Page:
Students At Prince George's County Receive H1N1 Vaccinations | WAMU 88.5 - American University Radio

: News

Filed Under:

Students At Prince George's County Receive H1N1 Vaccinations

Play associated audio
U.S. Health and Human Services Secretary Kathleen Sebelius, Maryland Gov. Martin O'Malley and U.S. Education Secretary Arne Duncan greet some of the nurses giving out H1N1 vaccinations.
Matt Bush
U.S. Health and Human Services Secretary Kathleen Sebelius, Maryland Gov. Martin O'Malley and U.S. Education Secretary Arne Duncan greet some of the nurses giving out H1N1 vaccinations.

Students at one Prince Georges County elementary school received H1N1 flu vaccinations as members of President Obama's cabinet looked on.

Around 100 students received their vaccine, through a nasal spray put into each nostril, at Dodge Park Elementary in Landover, Maryland. Health and Human Services secretary Kathleen Sebelius was there to lend support and to try to calm fears from parents.

Other schools in Prince Georges County will start vaccinating later this month. Maryland Governor Martin O'Malley says school children are one of five priority populations getting the vaccine first. Dr. Donald Shell, the chief health officer for Prince Georges County, says they followed federal guidelines in determining who received the first vaccines.

Matt Bush reports...

NPR

Antarctic Holiday: A Christmas Feast In The Loneliest Spot On Earth

For Dr. Gavin Francis, Christmas Eve marked the start of a year-long stay in an icy research base 8,700 miles from home. In this "empire of ice and isolation," he says, food is essential to morale.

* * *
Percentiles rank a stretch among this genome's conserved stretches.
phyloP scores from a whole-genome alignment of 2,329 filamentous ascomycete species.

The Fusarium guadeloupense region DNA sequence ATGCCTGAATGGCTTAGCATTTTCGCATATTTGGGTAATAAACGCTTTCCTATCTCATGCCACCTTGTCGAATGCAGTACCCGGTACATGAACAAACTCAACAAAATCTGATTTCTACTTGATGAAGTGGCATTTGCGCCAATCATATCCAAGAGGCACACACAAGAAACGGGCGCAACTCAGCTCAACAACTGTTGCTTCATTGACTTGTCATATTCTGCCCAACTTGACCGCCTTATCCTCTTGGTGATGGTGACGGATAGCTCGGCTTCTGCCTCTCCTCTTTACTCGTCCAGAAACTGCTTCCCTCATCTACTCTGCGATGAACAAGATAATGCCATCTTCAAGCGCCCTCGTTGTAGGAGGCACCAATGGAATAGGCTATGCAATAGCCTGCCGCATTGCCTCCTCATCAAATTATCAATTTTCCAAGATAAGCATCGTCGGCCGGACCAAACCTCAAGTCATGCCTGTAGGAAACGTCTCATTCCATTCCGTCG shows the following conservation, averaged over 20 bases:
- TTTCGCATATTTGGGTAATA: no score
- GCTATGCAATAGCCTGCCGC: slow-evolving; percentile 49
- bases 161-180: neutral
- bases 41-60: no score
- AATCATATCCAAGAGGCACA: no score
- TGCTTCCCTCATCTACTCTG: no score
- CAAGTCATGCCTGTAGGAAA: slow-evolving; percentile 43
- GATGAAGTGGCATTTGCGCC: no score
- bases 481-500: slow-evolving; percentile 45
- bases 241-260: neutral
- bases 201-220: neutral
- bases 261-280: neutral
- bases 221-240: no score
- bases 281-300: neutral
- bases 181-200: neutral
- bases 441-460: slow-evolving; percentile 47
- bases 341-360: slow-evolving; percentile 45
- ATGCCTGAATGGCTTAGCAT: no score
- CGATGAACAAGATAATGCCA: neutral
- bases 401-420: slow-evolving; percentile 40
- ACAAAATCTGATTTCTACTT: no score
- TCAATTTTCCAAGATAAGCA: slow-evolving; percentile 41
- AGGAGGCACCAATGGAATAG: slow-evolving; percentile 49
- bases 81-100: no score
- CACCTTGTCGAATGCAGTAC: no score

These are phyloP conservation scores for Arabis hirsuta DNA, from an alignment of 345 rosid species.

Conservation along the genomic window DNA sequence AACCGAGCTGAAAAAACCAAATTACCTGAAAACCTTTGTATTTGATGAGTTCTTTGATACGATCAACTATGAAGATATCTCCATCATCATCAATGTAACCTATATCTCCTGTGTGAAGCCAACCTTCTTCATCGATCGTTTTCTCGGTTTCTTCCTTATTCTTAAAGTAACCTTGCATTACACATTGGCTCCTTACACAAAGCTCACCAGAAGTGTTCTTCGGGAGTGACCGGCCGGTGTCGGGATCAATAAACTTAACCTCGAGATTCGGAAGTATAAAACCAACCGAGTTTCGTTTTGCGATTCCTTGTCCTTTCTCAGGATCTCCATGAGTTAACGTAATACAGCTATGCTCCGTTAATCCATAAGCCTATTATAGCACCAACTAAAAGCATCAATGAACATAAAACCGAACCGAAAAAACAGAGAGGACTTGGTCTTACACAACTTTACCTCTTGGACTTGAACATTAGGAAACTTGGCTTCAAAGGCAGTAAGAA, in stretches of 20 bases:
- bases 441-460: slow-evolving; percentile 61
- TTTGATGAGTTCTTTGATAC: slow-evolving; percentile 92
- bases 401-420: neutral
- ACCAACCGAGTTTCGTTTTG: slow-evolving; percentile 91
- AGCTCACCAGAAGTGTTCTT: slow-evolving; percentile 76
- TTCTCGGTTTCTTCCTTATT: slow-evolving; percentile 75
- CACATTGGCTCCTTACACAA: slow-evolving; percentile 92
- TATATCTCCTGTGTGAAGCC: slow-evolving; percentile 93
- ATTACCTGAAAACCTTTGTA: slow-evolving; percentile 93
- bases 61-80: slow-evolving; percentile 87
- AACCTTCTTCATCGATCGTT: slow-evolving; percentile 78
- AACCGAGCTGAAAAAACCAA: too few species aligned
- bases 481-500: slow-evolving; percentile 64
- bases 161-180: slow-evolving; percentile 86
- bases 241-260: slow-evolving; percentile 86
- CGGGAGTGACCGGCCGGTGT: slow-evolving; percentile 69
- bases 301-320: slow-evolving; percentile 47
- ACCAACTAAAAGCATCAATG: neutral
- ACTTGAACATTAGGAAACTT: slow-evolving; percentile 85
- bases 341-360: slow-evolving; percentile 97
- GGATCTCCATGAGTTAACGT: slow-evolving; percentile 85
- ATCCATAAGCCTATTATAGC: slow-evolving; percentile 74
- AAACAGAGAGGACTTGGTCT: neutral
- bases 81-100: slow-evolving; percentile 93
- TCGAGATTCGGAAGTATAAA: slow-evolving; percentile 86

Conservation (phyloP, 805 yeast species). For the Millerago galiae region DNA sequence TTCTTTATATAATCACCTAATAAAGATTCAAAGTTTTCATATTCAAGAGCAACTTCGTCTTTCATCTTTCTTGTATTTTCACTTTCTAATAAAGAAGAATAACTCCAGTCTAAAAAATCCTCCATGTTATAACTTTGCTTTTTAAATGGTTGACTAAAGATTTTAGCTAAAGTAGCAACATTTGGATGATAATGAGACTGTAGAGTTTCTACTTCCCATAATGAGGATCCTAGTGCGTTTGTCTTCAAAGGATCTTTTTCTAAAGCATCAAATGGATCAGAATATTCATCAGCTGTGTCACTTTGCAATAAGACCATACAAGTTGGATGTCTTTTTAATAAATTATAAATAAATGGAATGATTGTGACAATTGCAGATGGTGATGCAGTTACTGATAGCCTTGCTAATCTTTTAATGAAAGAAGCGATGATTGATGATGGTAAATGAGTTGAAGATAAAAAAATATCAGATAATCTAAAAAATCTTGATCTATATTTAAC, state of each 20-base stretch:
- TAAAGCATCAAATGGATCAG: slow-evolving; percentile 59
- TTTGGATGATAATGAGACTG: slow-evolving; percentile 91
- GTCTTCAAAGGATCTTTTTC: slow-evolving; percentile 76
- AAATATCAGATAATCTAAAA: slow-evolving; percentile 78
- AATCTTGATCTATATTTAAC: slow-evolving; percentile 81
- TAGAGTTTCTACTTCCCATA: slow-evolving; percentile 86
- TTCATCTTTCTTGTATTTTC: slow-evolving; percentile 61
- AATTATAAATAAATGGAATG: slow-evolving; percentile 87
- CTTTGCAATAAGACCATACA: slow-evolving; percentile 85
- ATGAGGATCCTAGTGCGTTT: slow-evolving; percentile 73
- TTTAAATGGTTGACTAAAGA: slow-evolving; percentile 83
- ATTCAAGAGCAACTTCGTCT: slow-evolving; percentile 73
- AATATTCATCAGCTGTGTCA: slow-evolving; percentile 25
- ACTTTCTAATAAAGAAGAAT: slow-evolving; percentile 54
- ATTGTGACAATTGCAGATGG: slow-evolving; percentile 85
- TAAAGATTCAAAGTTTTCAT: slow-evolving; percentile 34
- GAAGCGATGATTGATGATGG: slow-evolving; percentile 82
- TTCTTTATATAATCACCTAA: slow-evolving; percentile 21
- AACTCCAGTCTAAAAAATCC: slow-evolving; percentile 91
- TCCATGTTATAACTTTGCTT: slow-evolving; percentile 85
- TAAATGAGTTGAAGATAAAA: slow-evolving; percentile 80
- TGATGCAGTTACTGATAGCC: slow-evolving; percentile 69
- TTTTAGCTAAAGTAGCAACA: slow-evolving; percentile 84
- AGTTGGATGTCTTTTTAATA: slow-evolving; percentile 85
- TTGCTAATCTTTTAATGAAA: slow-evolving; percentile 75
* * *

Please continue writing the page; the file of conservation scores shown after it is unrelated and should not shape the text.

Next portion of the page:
NPR

Antarctic Holiday: A Christmas Feast In The Loneliest Spot On Earth

For Dr. Gavin Francis, Christmas Eve marked the start of a year-long stay in an icy research base 8,700 miles from home. In this "empire of ice and isolation," he says, food is essential to morale.
NPR

'Rum, Rumba, And Romance': A Book On Cuba's Enduring Mystique

This week, President Obama announced that he will begin to normalize relations with Cuba. Cuban-American writer Richard Blanco recommends a book about Cuba's imprint on the American imagination.
NPR

Obama Says 'James Flacco.' The Internet Says, Thank You

It was an honest mistake. But when President Obama said "James Flacco" when referring to James Franco — on a Friday before the holidays, no less — the slip was eagerly received online.

Leave a Comment

Help keep the conversation civil. Please refer to our Terms of Use and Code of Conduct before posting your comments.